The relationship between the cloud expansion and the scale factor can be evaluated by measuring *F* as a function of $TR$. The results, shown in Fig. 3, are consistent with Eq. (6) in that *F* decreases as the size of the initial cloud increases, and *F* converges to the point source limit as the expansion time increases. However, Eq. (6) does not describe the measured scale factors quantitatively because the initial distributions show significant deviations from a Gaussian profile. This indicates that detailed knowledge of the initial phase space distribution is needed to accurately model the scale factor.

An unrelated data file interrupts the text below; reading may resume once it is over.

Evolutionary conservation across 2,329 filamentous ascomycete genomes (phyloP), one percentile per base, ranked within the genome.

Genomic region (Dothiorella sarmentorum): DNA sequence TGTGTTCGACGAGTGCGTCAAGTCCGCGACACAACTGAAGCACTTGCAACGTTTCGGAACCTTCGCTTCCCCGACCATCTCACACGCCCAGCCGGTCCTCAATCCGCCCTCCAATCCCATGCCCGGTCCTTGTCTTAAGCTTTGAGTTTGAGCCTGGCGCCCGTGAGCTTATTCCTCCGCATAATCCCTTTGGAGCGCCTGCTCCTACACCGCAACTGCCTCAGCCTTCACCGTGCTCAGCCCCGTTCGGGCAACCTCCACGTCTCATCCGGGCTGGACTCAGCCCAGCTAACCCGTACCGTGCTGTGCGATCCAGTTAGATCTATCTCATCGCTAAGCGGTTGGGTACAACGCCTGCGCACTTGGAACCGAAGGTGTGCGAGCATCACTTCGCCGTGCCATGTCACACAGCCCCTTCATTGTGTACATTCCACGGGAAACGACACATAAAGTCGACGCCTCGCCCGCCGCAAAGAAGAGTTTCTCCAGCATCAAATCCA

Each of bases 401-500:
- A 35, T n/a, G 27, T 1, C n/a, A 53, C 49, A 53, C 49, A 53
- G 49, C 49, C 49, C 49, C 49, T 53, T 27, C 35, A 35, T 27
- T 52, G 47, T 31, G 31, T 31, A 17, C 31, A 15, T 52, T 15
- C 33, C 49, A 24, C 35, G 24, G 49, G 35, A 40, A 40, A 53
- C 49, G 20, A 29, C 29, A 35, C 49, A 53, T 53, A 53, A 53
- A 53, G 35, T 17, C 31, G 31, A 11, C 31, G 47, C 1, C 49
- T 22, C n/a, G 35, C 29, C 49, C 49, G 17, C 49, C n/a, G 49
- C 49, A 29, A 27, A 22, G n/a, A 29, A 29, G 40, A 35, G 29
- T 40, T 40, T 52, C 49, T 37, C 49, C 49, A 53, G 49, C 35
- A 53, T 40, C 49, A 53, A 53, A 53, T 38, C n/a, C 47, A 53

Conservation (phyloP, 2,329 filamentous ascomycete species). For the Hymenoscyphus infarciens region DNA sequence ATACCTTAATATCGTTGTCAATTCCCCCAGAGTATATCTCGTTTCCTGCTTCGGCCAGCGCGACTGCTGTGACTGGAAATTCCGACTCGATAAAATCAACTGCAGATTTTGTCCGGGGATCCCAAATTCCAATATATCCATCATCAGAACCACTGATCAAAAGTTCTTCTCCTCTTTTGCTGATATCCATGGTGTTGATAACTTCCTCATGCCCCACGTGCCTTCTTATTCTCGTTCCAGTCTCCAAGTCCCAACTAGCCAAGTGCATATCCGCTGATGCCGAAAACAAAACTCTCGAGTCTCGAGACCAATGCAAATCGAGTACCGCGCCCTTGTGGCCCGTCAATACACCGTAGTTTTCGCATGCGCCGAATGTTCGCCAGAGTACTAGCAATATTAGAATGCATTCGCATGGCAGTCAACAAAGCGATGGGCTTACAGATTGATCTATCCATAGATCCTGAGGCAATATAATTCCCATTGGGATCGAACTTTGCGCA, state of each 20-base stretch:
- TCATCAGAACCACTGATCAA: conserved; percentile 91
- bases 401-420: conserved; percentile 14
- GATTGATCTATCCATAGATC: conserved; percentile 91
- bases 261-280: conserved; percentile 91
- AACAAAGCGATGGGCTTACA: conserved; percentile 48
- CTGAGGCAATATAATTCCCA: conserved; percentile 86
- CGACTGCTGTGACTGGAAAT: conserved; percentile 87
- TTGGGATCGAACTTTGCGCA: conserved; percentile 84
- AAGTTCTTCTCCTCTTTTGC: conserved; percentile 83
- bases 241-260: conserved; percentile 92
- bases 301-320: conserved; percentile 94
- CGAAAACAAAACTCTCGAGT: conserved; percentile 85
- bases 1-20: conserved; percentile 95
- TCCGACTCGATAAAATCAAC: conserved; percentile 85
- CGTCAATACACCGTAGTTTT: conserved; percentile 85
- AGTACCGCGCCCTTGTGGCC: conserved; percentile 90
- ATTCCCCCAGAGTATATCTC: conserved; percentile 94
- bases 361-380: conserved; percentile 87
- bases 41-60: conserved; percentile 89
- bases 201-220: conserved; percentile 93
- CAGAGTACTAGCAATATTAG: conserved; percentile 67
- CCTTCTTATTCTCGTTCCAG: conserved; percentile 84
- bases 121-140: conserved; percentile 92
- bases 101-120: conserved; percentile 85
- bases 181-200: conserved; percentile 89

The spatial fringe contrast with Ω = 0 is about 20%, and it decreases with increasing Ω. The contrast loss can be quantified in a model independent way by estimating $\Omega 50%$, the rotation rate where the contrast has fallen to half of its initial value. Figure 4 shows $\Omega 50%$ as a function of $TR$. At each $TR$, the spatial fringe contrast falls off faster as a function of Ω for the larger initial clouds. This indicates that the contrast loss in our experiment is dominated by the blurring effect due to the finite size of the initial distribution. In addition to enabling rotation measurements with a single cloud, spatially resolved detection can also increase the dynamic range of LPAIs under rotation compared to the common strategy of averaging over the entire ensemble with a photodiode. For our smallest cloud and longest expansion time, we estimate that spatially resolved detection increases $\Omega 50%$ by a factor of 4 compared to the contrast loss that would occur with a photodiode.